Of the five organisations involved in this research, Ster Kinekor made no statements regarding their data breach. Multiple news outlets attempted to contact them regarding the issue and none of them received a response. The two government agencies that were breached (GCIS and South Africa’s Department of Water Affairs) were breached by hacktivists from the Anonymous collective and broadcast the breach themselves.
In my opinion, most organisations should handle data breaches better. They need to inform the public as soon as they know of the breach so that their affected users can take the required actions as soon as possible.
Woo Themes – a South African start-up – suffered a particularly devastating malicious attack in 2012 (Blast, 2012). They lost all their data including back-ups (Blast, 2012; Chandler, 2014; Haver, 2015). They handled their breach very well, even managing to be commended by members of the public for how they dealt with the situation. The key aspect here was constant communication with the public.
Cost of Data Breaches to South African Companies
The Ponemon Institute (2017) conducted benchmark research sponsored by IBM on the cost of data loss to South African companies in 2016 (IBM, 2016). The research was performed by means of interviews conducted with members of 19 different companies over a ten-month period (Ponemon Institute, 2017). The results of the research set the average total cost of a data breach at 28.6 million Rand with the average cost of a single lost or stolen record set at 1,548 Rand (Ponemon Institute, 2017). It is notable that the research did not include any breaches that exceeded the loss of 100,000 records as this would have skewed the results (Ponemon Institute, 2017).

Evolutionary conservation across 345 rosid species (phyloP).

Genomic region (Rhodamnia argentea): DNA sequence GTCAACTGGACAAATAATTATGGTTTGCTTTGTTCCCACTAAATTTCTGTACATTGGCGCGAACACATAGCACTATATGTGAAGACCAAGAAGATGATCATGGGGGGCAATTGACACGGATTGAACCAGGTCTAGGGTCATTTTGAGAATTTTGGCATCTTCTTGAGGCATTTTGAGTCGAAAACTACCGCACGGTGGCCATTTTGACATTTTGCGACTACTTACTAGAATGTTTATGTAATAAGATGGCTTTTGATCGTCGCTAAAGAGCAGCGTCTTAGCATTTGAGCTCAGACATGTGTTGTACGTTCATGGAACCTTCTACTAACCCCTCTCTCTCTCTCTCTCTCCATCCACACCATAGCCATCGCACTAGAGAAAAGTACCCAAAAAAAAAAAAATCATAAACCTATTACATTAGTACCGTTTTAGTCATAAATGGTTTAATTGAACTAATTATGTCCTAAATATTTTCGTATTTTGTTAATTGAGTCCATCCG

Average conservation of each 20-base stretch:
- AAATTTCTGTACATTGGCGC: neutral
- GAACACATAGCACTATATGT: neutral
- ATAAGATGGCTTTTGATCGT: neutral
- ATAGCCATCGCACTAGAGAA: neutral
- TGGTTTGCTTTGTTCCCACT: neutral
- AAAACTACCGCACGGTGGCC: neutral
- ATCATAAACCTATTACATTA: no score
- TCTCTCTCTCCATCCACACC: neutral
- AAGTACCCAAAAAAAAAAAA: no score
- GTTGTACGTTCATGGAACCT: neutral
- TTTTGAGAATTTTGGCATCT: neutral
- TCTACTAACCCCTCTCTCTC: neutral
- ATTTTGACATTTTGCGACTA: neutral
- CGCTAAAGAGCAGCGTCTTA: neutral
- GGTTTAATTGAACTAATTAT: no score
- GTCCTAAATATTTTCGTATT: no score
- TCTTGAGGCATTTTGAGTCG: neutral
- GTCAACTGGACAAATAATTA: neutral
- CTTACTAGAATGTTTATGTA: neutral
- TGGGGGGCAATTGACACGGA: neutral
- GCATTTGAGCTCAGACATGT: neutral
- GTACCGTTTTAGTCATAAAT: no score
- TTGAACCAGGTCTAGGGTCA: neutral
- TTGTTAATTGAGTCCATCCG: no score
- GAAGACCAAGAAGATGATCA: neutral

Digital Foundation (2017) cites the same Ponemon Institute research and reports the total cost of data breaches to the 19 companies involved as being 1.8 million US Dollars. The Ponemon research itself (as stated above) lists this same cost as 28.6 million Rand. Looking at the exchange rate between the South Afrcan Rand and the US Dollar at the time the article was posted (2 February 2017) which was R13.36 per US Dollar, this gives us a total of 24,048,000 Rand (XE, 2017A). That’s a difference of about four million Rand.
ITweb cites the Ponemon research as well and provides the figures in Rand matching what the Ponemon research says (Moyo, 2016).
Internet Solutions (2017) also refers to the Ponemon research and gives a cost of 1.87 million US Dollars per data breach. The article was published on 15 February 2017 and with the exchange rate at the time being R12.96 per US Dollar, we get a total of 24,235,200 Rand (XE, 2017B). This, too, differs from the Ponemon Institute number by about four million Rand.
What we can conclude from this is that when reporting values in changing currencies, it is best to stick with the currency of the country that you are referring to – especially when dealing with such large values where small changes in the exchange rate can result in large differences in the numbers involved. The numbers from the Ponemon Institute research (2016) are more reliable than any other numbers found, as they work off of actual data from South African companies and not estimations.